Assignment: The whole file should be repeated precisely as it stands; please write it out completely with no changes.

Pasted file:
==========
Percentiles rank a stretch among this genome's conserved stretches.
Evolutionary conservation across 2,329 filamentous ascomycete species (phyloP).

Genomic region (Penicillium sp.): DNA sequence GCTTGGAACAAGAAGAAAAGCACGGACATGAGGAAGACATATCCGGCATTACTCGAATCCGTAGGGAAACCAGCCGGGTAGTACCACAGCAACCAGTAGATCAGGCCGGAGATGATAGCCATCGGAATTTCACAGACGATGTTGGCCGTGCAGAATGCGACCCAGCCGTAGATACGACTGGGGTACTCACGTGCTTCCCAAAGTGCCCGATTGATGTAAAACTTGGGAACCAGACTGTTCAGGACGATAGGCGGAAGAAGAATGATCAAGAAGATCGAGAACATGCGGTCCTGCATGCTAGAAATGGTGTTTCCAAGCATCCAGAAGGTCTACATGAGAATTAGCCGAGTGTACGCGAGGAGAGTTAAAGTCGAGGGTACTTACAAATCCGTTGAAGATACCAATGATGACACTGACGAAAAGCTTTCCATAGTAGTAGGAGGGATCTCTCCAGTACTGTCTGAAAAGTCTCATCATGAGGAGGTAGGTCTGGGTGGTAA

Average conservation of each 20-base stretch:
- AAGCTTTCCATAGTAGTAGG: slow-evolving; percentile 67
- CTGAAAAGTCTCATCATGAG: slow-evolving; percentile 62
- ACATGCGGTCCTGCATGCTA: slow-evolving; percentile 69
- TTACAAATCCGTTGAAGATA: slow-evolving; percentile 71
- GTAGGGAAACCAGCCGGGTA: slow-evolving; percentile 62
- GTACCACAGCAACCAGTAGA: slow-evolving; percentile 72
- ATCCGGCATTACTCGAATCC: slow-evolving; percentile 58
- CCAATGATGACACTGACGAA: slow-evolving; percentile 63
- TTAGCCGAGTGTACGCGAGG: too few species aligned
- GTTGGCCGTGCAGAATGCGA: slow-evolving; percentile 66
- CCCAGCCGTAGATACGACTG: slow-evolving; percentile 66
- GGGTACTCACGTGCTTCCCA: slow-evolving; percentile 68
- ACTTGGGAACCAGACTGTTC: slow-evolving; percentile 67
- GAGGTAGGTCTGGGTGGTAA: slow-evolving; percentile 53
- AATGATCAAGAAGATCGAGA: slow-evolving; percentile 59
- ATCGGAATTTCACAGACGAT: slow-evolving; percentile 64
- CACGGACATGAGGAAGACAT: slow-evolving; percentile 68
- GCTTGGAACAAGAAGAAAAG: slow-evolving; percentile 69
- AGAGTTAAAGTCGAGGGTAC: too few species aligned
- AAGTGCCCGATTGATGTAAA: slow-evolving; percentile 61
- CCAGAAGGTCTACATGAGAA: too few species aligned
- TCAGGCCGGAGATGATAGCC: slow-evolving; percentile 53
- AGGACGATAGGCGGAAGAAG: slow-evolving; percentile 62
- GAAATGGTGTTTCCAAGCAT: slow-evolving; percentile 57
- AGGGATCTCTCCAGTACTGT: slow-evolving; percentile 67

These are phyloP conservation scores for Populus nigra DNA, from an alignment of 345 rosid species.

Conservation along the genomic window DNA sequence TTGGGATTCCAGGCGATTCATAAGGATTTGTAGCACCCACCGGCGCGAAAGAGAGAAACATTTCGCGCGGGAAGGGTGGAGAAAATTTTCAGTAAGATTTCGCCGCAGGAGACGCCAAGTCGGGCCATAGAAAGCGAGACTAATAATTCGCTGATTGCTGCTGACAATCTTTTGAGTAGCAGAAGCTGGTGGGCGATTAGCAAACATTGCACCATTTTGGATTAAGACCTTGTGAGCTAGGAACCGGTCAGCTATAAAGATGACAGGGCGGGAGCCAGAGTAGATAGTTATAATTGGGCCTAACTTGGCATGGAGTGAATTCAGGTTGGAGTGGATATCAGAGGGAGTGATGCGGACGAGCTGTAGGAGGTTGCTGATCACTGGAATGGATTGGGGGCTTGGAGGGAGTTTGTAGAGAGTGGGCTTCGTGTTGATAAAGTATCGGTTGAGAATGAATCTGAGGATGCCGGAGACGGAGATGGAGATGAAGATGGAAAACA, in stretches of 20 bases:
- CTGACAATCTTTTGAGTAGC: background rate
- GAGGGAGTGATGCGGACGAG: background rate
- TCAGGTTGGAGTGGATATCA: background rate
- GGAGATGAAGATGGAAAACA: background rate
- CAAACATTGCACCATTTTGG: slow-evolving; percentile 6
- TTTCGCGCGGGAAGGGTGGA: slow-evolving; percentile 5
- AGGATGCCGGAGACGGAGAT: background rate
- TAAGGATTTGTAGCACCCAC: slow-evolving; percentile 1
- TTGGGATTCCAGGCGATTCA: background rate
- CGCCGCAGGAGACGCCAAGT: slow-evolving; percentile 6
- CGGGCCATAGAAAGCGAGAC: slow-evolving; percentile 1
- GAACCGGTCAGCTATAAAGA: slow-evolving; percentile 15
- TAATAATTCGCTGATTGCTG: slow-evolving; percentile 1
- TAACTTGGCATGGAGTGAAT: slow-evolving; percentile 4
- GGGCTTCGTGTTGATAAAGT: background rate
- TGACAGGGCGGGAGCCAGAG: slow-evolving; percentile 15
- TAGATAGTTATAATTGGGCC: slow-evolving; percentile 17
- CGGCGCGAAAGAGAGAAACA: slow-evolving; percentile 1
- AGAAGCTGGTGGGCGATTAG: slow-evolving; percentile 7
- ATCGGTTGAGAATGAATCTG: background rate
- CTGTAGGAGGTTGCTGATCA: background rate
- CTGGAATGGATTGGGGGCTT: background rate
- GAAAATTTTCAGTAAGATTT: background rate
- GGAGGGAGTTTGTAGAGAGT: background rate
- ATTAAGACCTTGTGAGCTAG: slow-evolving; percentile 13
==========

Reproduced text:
Percentiles rank a stretch among this genome's conserved stretches.
Evolutionary conservation across 2,329 filamentous ascomycete species (phyloP).

Genomic region (Penicillium sp.): DNA sequence GCTTGGAACAAGAAGAAAAGCACGGACATGAGGAAGACATATCCGGCATTACTCGAATCCGTAGGGAAACCAGCCGGGTAGTACCACAGCAACCAGTAGATCAGGCCGGAGATGATAGCCATCGGAATTTCACAGACGATGTTGGCCGTGCAGAATGCGACCCAGCCGTAGATACGACTGGGGTACTCACGTGCTTCCCAAAGTGCCCGATTGATGTAAAACTTGGGAACCAGACTGTTCAGGACGATAGGCGGAAGAAGAATGATCAAGAAGATCGAGAACATGCGGTCCTGCATGCTAGAAATGGTGTTTCCAAGCATCCAGAAGGTCTACATGAGAATTAGCCGAGTGTACGCGAGGAGAGTTAAAGTCGAGGGTACTTACAAATCCGTTGAAGATACCAATGATGACACTGACGAAAAGCTTTCCATAGTAGTAGGAGGGATCTCTCCAGTACTGTCTGAAAAGTCTCATCATGAGGAGGTAGGTCTGGGTGGTAA

Average conservation of each 20-base stretch:
- AAGCTTTCCATAGTAGTAGG: slow-evolving; percentile 67
- CTGAAAAGTCTCATCATGAG: slow-evolving; percentile 62
- ACATGCGGTCCTGCATGCTA: slow-evolving; percentile 69
- TTACAAATCCGTTGAAGATA: slow-evolving; percentile 71
- GTAGGGAAACCAGCCGGGTA: slow-evolving; percentile 62
- GTACCACAGCAACCAGTAGA: slow-evolving; percentile 72
- ATCCGGCATTACTCGAATCC: slow-evolving; percentile 58
- CCAATGATGACACTGACGAA: slow-evolving; percentile 63
- TTAGCCGAGTGTACGCGAGG: too few species aligned
- GTTGGCCGTGCAGAATGCGA: slow-evolving; percentile 66
- CCCAGCCGTAGATACGACTG: slow-evolving; percentile 66
- GGGTACTCACGTGCTTCCCA: slow-evolving; percentile 68
- ACTTGGGAACCAGACTGTTC: slow-evolving; percentile 67
- GAGGTAGGTCTGGGTGGTAA: slow-evolving; percentile 53
- AATGATCAAGAAGATCGAGA: slow-evolving; percentile 59
- ATCGGAATTTCACAGACGAT: slow-evolving; percentile 64
- CACGGACATGAGGAAGACAT: slow-evolving; percentile 68
- GCTTGGAACAAGAAGAAAAG: slow-evolving; percentile 69
- AGAGTTAAAGTCGAGGGTAC: too few species aligned
- AAGTGCCCGATTGATGTAAA: slow-evolving; percentile 61
- CCAGAAGGTCTACATGAGAA: too few species aligned
- TCAGGCCGGAGATGATAGCC: slow-evolving; percentile 53
- AGGACGATAGGCGGAAGAAG: slow-evolving; percentile 62
- GAAATGGTGTTTCCAAGCAT: slow-evolving; percentile 57
- AGGGATCTCTCCAGTACTGT: slow-evolving; percentile 67

These are phyloP conservation scores for Populus nigra DNA, from an alignment of 345 rosid species.

Conservation along the genomic window DNA sequence TTGGGATTCCAGGCGATTCATAAGGATTTGTAGCACCCACCGGCGCGAAAGAGAGAAACATTTCGCGCGGGAAGGGTGGAGAAAATTTTCAGTAAGATTTCGCCGCAGGAGACGCCAAGTCGGGCCATAGAAAGCGAGACTAATAATTCGCTGATTGCTGCTGACAATCTTTTGAGTAGCAGAAGCTGGTGGGCGATTAGCAAACATTGCACCATTTTGGATTAAGACCTTGTGAGCTAGGAACCGGTCAGCTATAAAGATGACAGGGCGGGAGCCAGAGTAGATAGTTATAATTGGGCCTAACTTGGCATGGAGTGAATTCAGGTTGGAGTGGATATCAGAGGGAGTGATGCGGACGAGCTGTAGGAGGTTGCTGATCACTGGAATGGATTGGGGGCTTGGAGGGAGTTTGTAGAGAGTGGGCTTCGTGTTGATAAAGTATCGGTTGAGAATGAATCTGAGGATGCCGGAGACGGAGATGGAGATGAAGATGGAAAACA, in stretches of 20 bases:
- CTGACAATCTTTTGAGTAGC: background rate
- GAGGGAGTGATGCGGACGAG: background rate
- TCAGGTTGGAGTGGATATCA: background rate
- GGAGATGAAGATGGAAAACA: background rate
- CAAACATTGCACCATTTTGG: slow-evolving; percentile 6
- TTTCGCGCGGGAAGGGTGGA: slow-evolving; percentile 5
- AGGATGCCGGAGACGGAGAT: background rate
- TAAGGATTTGTAGCACCCAC: slow-evolving; percentile 1
- TTGGGATTCCAGGCGATTCA: background rate
- CGCCGCAGGAGACGCCAAGT: slow-evolving; percentile 6
- CGGGCCATAGAAAGCGAGAC: slow-evolving; percentile 1
- GAACCGGTCAGCTATAAAGA: slow-evolving; percentile 15
- TAATAATTCGCTGATTGCTG: slow-evolving; percentile 1
- TAACTTGGCATGGAGTGAAT: slow-evolving; percentile 4
- GGGCTTCGTGTTGATAAAGT: background rate
- TGACAGGGCGGGAGCCAGAG: slow-evolving; percentile 15
- TAGATAGTTATAATTGGGCC: slow-evolving; percentile 17
- CGGCGCGAAAGAGAGAAACA: slow-evolving; percentile 1
- AGAAGCTGGTGGGCGATTAG: slow-evolving; percentile 7
- ATCGGTTGAGAATGAATCTG: background rate
- CTGTAGGAGGTTGCTGATCA: background rate
- CTGGAATGGATTGGGGGCTT: background rate
- GAAAATTTTCAGTAAGATTT: background rate
- GGAGGGAGTTTGTAGAGAGT: background rate
- ATTAAGACCTTGTGAGCTAG: slow-evolving; percentile 13